No significant associations with phenotypic or epidemiological data were identified for any ALVE or group of ALVE, although the metadata was incomplete. However, ALVE genotypes were sufficient to reconstitute the geographical distribution of the sampled chickens at the national level (Fig. 2). The Iraqi samples were closely associated with those from the edge of the Ethiopian cluster, but the Nigerian populations were completely distinct, likely reflecting the relative geographical positions of the three countries. However, in most cases, we were not able to unambiguously resolve the population or regional level within each country based on ALVE genotypes alone (see Additional file 4: Figure S2). The relatively poor intra-national and predictable international resolution likely reflects the prevalence of trade within, rather than between, countries. It is possible that the resolution provided by ALVE genotypes is not sufficient to distinguish between closely related populations within a country, but that resolution could be improved by the incorporation of genetic variants that exist in larger numbers, such as single nucleotide variants (SNVs).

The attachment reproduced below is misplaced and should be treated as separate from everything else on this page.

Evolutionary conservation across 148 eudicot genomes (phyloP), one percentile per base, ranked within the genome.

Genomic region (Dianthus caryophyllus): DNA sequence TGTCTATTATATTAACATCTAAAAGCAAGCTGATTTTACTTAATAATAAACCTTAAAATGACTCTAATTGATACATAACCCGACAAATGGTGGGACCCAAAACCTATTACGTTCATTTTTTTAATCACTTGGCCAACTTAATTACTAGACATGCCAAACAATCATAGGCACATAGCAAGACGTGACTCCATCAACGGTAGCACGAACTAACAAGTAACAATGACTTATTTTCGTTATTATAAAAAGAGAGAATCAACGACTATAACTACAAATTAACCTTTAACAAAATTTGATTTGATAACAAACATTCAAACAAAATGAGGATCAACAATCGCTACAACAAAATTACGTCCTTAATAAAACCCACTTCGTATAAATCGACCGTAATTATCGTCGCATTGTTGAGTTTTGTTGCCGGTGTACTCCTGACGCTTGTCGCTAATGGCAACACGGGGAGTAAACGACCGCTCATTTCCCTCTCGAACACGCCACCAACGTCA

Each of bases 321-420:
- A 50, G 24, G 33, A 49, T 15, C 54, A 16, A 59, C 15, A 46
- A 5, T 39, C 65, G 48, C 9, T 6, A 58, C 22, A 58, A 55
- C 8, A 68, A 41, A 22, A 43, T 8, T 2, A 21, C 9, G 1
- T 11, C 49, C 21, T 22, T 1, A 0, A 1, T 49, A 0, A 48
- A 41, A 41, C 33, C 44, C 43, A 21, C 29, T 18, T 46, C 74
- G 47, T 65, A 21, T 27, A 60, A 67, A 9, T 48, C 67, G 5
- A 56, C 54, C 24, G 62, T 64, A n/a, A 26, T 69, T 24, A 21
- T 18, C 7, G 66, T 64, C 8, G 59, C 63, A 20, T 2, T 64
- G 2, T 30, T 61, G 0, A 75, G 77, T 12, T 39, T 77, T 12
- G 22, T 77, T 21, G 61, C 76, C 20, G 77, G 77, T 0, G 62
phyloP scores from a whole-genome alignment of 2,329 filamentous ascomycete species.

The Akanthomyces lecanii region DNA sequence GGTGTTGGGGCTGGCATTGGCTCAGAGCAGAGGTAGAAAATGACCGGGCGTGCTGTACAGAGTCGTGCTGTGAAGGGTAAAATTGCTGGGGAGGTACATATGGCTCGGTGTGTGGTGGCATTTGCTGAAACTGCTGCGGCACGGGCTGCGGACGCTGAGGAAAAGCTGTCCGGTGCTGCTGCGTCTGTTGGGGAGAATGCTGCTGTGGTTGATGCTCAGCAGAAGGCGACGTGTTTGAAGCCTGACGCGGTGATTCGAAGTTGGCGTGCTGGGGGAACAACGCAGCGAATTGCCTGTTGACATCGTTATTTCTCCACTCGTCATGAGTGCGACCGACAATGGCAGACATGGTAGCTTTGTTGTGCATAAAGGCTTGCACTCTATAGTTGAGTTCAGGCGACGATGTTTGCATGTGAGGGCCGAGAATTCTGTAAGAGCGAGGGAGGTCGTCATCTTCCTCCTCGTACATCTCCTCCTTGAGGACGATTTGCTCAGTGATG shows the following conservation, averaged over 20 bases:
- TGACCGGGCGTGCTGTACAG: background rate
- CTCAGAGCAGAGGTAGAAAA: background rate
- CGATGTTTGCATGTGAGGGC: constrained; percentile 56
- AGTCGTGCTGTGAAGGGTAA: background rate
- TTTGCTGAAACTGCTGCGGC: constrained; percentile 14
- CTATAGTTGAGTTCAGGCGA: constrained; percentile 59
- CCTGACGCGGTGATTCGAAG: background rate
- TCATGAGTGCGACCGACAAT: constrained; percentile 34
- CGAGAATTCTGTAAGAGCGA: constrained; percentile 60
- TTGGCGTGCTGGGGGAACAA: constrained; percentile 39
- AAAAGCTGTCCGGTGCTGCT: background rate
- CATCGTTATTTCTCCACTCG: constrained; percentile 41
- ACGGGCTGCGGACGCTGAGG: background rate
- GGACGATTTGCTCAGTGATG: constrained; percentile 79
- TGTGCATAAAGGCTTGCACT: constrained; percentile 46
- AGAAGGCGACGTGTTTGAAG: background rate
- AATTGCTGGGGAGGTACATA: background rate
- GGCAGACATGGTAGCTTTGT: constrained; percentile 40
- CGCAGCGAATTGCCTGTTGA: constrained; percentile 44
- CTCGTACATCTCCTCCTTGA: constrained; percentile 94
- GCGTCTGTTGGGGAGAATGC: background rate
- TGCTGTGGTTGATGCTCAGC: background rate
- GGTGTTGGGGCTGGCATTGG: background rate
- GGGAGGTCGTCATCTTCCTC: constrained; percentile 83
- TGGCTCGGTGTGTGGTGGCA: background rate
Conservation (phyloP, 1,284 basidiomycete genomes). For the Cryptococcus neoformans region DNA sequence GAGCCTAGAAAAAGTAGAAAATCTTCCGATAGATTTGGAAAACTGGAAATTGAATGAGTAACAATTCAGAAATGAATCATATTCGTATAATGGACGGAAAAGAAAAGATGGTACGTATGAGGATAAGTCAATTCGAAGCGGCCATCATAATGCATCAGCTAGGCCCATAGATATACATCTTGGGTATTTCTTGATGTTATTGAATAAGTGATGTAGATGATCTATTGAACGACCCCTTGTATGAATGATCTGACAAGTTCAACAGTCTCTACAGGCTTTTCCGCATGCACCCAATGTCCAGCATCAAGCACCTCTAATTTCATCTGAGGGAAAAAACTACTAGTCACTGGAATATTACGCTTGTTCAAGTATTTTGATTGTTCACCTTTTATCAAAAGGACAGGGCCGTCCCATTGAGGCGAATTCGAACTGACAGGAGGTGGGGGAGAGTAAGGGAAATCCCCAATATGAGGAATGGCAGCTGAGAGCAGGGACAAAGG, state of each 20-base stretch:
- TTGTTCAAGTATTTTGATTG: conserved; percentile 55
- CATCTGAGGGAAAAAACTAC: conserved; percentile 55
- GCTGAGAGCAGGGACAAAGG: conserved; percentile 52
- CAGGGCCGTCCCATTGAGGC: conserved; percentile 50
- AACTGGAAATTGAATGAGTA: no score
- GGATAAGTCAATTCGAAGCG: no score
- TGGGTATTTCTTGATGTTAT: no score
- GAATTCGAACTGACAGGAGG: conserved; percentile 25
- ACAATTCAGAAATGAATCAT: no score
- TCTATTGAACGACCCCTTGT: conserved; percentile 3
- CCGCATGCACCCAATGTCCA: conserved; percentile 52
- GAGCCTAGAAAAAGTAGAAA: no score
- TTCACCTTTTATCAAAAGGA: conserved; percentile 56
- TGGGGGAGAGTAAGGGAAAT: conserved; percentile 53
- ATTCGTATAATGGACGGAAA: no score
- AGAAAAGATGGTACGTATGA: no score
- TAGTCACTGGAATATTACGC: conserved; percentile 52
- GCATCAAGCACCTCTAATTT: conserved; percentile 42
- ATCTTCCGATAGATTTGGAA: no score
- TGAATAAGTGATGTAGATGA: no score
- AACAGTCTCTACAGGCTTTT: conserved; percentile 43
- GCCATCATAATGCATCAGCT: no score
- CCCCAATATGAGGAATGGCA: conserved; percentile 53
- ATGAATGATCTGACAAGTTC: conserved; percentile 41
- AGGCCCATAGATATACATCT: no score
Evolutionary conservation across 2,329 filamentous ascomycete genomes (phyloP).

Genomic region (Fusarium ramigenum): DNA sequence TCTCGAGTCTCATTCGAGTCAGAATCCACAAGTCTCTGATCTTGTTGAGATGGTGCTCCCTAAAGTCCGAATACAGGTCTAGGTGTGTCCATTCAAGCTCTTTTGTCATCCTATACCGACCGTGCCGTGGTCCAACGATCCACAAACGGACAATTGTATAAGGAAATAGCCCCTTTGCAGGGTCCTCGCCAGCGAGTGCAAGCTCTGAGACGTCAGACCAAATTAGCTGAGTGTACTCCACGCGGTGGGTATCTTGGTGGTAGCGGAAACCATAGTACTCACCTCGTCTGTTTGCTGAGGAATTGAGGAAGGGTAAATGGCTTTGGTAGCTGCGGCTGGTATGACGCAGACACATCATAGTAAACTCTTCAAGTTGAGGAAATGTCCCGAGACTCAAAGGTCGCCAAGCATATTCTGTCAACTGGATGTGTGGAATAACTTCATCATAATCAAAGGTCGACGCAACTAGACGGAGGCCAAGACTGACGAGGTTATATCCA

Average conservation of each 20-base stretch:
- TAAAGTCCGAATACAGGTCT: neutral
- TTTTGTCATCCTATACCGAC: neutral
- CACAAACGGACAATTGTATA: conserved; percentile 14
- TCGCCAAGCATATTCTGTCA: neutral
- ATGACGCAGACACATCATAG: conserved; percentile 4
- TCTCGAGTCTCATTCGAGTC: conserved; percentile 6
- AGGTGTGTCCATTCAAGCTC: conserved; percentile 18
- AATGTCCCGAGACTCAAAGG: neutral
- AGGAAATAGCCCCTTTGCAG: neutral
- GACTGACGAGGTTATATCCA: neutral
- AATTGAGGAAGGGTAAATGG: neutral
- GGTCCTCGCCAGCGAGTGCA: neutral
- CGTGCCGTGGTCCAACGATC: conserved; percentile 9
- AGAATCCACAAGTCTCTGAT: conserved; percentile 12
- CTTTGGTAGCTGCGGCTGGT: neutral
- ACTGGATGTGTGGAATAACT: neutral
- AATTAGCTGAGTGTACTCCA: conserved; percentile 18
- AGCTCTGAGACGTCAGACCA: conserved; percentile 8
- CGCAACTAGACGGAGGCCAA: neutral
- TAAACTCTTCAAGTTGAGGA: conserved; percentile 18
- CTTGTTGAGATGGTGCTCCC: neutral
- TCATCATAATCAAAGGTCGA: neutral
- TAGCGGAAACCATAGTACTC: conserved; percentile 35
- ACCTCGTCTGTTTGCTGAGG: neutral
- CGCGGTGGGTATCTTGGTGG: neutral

Fig. 2

t-SNE visualisation of the ALVE-resolved population structure of the sampled chicken populations. Dimension reduction was performed on a binary matrix of ALVE shared between at least two individuals (n = 581). Samples from each country are coloured black for Ethiopia, red for Iraq and blue for Nigeria. t-SNE was derived using sci-kit learn with Python 3.7 with a learning rate of 15, perplexity of 65, and a maximum of 10,000 iterations to ensure stability